4 former Y. players indicted in scandal

Published: Saturday, Dec. 4 2004 12:00 a.m. MST

PROVO — A state grand jury has indicted four former Brigham Young University football players on allegations of gang rape, capping an especially embarrassing year for a football program long considered a missionary tool for The Church of Jesus Christ of Latter-day Saints.

The grand jury convened in American Fork on Thursday, the day after BYU head coach Gary Crowton tendered his resignation under pressure. Crowton's final year was marred by a losing season on the field and a spate of problems off it. Over the past year, 14 players have been disciplined for Honor Code violations.

Those indiscretions — which ranged from assault and robbery to alleged group sex in January — badly sullied the reputation of a school once called "a showcase for Mormonism" by a church leader.

But nothing was as damaging as Friday's bombshell announcement that six freshmen players or former players will face a total of 18 felony charges in connection with the alleged rape of a 17-year-old girl in August. Not since 1985, when news surfaced that team doctors were illegally giving players prescription drugs, has the school suffered such public embarrassment.

"This does dredge up some wounds from the past," said associate athletic director Tom Holmoe. "We're going in a new direction with the program. The new head coach we hire will be able to effect change in a lot of ways. It's a new start, and that's one of the reasons we made a change."

B.J. Mathis, Karland Bennett, William Turner Jr. and Ibrahim Rashada are charged with four felonies each — two counts of first-degree aggravated sexual assault and one count each of obstruction of justice and dealing in material harmful to a minor.

Provo police launched an investigation after the girl reported that she went to the off-campus apartment of Bennett and Mathis on Aug. 8, watched pornography with a group of players, drank vodka with them and then, after passing out or falling asleep, woke up while being raped by three or four players.

In the case of each player, one sexual assault charge alleges they committed bodily harm during the course of a rape or attempted rape. The second sexual assault charge is for allegedly causing bodily harm during forcible or attempted forcible sodomy.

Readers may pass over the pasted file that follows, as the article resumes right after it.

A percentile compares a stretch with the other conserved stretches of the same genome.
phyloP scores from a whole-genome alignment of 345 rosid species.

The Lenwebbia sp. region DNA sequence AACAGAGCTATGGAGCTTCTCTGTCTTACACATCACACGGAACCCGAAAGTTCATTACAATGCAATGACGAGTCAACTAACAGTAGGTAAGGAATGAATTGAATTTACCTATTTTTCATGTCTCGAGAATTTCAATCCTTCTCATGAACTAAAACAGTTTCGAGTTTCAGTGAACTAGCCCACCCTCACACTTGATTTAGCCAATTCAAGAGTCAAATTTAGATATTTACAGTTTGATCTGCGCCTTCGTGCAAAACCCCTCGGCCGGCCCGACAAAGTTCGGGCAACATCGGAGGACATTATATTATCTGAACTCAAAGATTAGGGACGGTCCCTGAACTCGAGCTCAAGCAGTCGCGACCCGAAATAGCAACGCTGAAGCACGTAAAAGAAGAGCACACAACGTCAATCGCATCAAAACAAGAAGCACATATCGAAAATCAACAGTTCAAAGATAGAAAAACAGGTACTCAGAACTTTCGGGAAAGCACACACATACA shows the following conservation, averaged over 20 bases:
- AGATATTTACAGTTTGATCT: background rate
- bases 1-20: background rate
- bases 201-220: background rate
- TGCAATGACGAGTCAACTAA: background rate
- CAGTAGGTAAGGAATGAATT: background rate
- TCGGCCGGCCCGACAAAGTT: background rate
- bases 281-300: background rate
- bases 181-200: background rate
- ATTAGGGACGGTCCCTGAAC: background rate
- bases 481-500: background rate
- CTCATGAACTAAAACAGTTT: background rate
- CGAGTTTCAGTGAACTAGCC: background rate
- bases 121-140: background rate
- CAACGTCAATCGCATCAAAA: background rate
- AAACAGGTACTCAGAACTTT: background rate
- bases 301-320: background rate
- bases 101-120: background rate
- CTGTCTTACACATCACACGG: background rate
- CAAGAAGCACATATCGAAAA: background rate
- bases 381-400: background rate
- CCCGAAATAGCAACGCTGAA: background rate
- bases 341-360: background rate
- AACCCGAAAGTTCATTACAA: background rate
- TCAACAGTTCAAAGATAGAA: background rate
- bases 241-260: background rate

Two other football players also face criminal charges — wide receiver Antwaun Harris, who is alleged to have made a false statement to investigators, a second-degree felony, and defensive back Billy Skinner for allegedly dealing in material harmful to a minor, a third-degree felony. Both players lived on the same floor as Mathis and Bennett at the University Villa apartments.

Bennett, Rashada and Skinner are defensive backs. Turner was listed at linebacker, and Harris is a wide receiver.

Harris was the only one of the six to play for BYU this season. Crowton effectively suspended the other five when he announced just before the season's first game that they would redshirt, or sit out the season.

Harris caught 17 passes for 149 yards. He also gained eight yards on two running plays and returned four kicks for 65 yards.

The news came as a shock to Bennett's mother, who learned Friday afternoon from the Deseret Morning News that police in Texas were looking for her son.

"I haven't heard anything," she said. "They haven't called us. I don't believe it's against my child."

She said her son has never told her his side of the story.

Mathis did not return a message left on his cell phone. Other players could not be reached for comment.

Don Harwell, president of the support group for black Mormons called Genesis, was also surprised when he heard the news. Harwell has talked to several of the players and their families since the allegations surfaced.

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